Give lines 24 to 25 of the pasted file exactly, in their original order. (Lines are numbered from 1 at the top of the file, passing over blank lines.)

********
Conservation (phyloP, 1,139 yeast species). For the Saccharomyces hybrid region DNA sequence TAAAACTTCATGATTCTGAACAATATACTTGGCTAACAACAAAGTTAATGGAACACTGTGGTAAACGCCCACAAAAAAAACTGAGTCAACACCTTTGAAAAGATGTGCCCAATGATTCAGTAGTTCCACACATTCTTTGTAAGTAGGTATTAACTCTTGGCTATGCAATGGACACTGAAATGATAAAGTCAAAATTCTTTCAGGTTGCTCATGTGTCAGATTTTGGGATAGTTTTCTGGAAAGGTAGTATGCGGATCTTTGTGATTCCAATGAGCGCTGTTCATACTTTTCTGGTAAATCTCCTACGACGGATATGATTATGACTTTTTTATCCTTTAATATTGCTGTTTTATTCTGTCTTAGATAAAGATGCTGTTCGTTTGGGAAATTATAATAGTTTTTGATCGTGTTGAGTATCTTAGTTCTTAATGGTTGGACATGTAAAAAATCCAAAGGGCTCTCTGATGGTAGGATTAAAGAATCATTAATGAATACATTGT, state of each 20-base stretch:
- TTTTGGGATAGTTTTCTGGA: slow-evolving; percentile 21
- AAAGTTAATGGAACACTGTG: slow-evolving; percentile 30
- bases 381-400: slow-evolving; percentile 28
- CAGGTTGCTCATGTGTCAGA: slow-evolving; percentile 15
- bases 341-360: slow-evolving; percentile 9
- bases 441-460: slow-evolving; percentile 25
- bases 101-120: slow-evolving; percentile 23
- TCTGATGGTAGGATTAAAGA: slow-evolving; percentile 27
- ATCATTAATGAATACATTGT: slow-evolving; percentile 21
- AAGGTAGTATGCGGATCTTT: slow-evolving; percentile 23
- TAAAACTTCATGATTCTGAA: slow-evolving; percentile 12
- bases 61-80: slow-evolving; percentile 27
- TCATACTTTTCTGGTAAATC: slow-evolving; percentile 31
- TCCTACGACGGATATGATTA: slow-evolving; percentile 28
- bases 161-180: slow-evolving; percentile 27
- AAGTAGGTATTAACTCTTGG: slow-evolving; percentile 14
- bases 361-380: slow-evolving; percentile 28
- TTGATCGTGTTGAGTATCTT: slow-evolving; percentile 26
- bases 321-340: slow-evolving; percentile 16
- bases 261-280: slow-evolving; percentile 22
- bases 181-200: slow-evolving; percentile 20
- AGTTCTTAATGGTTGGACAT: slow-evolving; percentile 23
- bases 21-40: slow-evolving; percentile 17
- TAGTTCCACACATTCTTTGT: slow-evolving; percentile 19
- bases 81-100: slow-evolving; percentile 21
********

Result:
- bases 21-40: slow-evolving; percentile 17
- TAGTTCCACACATTCTTTGT: slow-evolving; percentile 19